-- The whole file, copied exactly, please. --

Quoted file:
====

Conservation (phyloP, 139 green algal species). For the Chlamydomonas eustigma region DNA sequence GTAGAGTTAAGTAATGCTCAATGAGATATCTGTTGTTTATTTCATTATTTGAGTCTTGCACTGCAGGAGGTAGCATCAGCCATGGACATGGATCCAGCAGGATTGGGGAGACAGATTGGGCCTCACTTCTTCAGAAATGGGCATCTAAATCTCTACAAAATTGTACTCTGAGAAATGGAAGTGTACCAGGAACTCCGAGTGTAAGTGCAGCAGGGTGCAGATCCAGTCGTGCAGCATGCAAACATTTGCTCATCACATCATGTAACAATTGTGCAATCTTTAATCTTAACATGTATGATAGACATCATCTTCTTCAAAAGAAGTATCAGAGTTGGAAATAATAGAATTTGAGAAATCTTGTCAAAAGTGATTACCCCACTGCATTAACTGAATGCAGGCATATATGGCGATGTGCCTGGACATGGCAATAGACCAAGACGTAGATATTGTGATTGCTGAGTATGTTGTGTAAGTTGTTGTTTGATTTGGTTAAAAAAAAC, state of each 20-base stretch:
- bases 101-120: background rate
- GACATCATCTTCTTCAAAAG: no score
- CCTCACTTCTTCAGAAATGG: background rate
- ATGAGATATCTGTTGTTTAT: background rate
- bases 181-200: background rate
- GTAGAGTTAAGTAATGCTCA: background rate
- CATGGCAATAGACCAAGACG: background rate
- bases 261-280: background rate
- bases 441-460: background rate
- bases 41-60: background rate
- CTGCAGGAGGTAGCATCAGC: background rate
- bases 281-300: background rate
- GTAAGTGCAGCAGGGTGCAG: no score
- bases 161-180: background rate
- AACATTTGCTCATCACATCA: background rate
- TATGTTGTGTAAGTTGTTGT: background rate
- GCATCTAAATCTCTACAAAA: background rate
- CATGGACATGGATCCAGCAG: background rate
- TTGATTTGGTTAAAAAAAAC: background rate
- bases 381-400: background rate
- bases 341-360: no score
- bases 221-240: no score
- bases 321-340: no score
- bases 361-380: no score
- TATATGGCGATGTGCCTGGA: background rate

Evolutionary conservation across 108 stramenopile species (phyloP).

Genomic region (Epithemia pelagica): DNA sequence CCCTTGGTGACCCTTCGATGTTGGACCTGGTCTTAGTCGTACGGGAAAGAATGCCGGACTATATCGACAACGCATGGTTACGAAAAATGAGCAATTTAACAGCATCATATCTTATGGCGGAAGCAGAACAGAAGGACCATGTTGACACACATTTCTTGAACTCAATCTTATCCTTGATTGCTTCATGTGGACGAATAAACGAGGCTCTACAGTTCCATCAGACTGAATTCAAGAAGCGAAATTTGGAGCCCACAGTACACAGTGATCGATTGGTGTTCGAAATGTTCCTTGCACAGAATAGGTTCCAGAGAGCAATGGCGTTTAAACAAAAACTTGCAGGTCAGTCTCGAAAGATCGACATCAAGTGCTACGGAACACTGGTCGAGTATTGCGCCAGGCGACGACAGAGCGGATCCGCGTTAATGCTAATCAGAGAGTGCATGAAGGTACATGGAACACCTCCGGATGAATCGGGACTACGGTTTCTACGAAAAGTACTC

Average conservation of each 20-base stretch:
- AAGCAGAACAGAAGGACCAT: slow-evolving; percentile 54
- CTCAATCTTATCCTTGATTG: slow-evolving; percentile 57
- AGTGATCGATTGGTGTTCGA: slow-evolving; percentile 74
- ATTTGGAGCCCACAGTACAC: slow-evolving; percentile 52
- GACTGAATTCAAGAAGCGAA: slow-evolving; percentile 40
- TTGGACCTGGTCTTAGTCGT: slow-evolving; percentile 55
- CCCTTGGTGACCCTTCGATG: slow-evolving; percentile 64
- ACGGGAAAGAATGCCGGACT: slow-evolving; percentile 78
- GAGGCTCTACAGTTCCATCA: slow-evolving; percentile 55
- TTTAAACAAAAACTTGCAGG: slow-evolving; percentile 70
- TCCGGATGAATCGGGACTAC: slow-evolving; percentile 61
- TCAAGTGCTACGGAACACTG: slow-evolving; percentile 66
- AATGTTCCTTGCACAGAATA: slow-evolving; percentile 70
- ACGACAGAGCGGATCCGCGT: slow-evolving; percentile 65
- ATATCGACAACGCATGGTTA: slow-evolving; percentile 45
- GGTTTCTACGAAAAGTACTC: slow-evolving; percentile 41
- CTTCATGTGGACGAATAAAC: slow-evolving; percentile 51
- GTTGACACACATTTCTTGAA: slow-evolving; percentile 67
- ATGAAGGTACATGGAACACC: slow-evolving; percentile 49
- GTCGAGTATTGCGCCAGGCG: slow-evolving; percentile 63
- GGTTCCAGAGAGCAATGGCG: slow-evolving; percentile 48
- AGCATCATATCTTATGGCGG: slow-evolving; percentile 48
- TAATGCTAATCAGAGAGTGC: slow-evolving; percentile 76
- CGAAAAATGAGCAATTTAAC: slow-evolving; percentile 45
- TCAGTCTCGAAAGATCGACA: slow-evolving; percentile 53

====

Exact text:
Conservation (phyloP, 139 green algal species). For the Chlamydomonas eustigma region DNA sequence GTAGAGTTAAGTAATGCTCAATGAGATATCTGTTGTTTATTTCATTATTTGAGTCTTGCACTGCAGGAGGTAGCATCAGCCATGGACATGGATCCAGCAGGATTGGGGAGACAGATTGGGCCTCACTTCTTCAGAAATGGGCATCTAAATCTCTACAAAATTGTACTCTGAGAAATGGAAGTGTACCAGGAACTCCGAGTGTAAGTGCAGCAGGGTGCAGATCCAGTCGTGCAGCATGCAAACATTTGCTCATCACATCATGTAACAATTGTGCAATCTTTAATCTTAACATGTATGATAGACATCATCTTCTTCAAAAGAAGTATCAGAGTTGGAAATAATAGAATTTGAGAAATCTTGTCAAAAGTGATTACCCCACTGCATTAACTGAATGCAGGCATATATGGCGATGTGCCTGGACATGGCAATAGACCAAGACGTAGATATTGTGATTGCTGAGTATGTTGTGTAAGTTGTTGTTTGATTTGGTTAAAAAAAAC, state of each 20-base stretch:
- bases 101-120: background rate
- GACATCATCTTCTTCAAAAG: no score
- CCTCACTTCTTCAGAAATGG: background rate
- ATGAGATATCTGTTGTTTAT: background rate
- bases 181-200: background rate
- GTAGAGTTAAGTAATGCTCA: background rate
- CATGGCAATAGACCAAGACG: background rate
- bases 261-280: background rate
- bases 441-460: background rate
- bases 41-60: background rate
- CTGCAGGAGGTAGCATCAGC: background rate
- bases 281-300: background rate
- GTAAGTGCAGCAGGGTGCAG: no score
- bases 161-180: background rate
- AACATTTGCTCATCACATCA: background rate
- TATGTTGTGTAAGTTGTTGT: background rate
- GCATCTAAATCTCTACAAAA: background rate
- CATGGACATGGATCCAGCAG: background rate
- TTGATTTGGTTAAAAAAAAC: background rate
- bases 381-400: background rate
- bases 341-360: no score
- bases 221-240: no score
- bases 321-340: no score
- bases 361-380: no score
- TATATGGCGATGTGCCTGGA: background rate

Evolutionary conservation across 108 stramenopile species (phyloP).

Genomic region (Epithemia pelagica): DNA sequence CCCTTGGTGACCCTTCGATGTTGGACCTGGTCTTAGTCGTACGGGAAAGAATGCCGGACTATATCGACAACGCATGGTTACGAAAAATGAGCAATTTAACAGCATCATATCTTATGGCGGAAGCAGAACAGAAGGACCATGTTGACACACATTTCTTGAACTCAATCTTATCCTTGATTGCTTCATGTGGACGAATAAACGAGGCTCTACAGTTCCATCAGACTGAATTCAAGAAGCGAAATTTGGAGCCCACAGTACACAGTGATCGATTGGTGTTCGAAATGTTCCTTGCACAGAATAGGTTCCAGAGAGCAATGGCGTTTAAACAAAAACTTGCAGGTCAGTCTCGAAAGATCGACATCAAGTGCTACGGAACACTGGTCGAGTATTGCGCCAGGCGACGACAGAGCGGATCCGCGTTAATGCTAATCAGAGAGTGCATGAAGGTACATGGAACACCTCCGGATGAATCGGGACTACGGTTTCTACGAAAAGTACTC

Average conservation of each 20-base stretch:
- AAGCAGAACAGAAGGACCAT: slow-evolving; percentile 54
- CTCAATCTTATCCTTGATTG: slow-evolving; percentile 57
- AGTGATCGATTGGTGTTCGA: slow-evolving; percentile 74
- ATTTGGAGCCCACAGTACAC: slow-evolving; percentile 52
- GACTGAATTCAAGAAGCGAA: slow-evolving; percentile 40
- TTGGACCTGGTCTTAGTCGT: slow-evolving; percentile 55
- CCCTTGGTGACCCTTCGATG: slow-evolving; percentile 64
- ACGGGAAAGAATGCCGGACT: slow-evolving; percentile 78
- GAGGCTCTACAGTTCCATCA: slow-evolving; percentile 55
- TTTAAACAAAAACTTGCAGG: slow-evolving; percentile 70
- TCCGGATGAATCGGGACTAC: slow-evolving; percentile 61
- TCAAGTGCTACGGAACACTG: slow-evolving; percentile 66
- AATGTTCCTTGCACAGAATA: slow-evolving; percentile 70
- ACGACAGAGCGGATCCGCGT: slow-evolving; percentile 65
- ATATCGACAACGCATGGTTA: slow-evolving; percentile 45
- GGTTTCTACGAAAAGTACTC: slow-evolving; percentile 41
- CTTCATGTGGACGAATAAAC: slow-evolving; percentile 51
- GTTGACACACATTTCTTGAA: slow-evolving; percentile 67
- ATGAAGGTACATGGAACACC: slow-evolving; percentile 49
- GTCGAGTATTGCGCCAGGCG: slow-evolving; percentile 63
- GGTTCCAGAGAGCAATGGCG: slow-evolving; percentile 48
- AGCATCATATCTTATGGCGG: slow-evolving; percentile 48
- TAATGCTAATCAGAGAGTGC: slow-evolving; percentile 76
- CGAAAAATGAGCAATTTAAC: slow-evolving; percentile 45
- TCAGTCTCGAAAGATCGACA: slow-evolving; percentile 53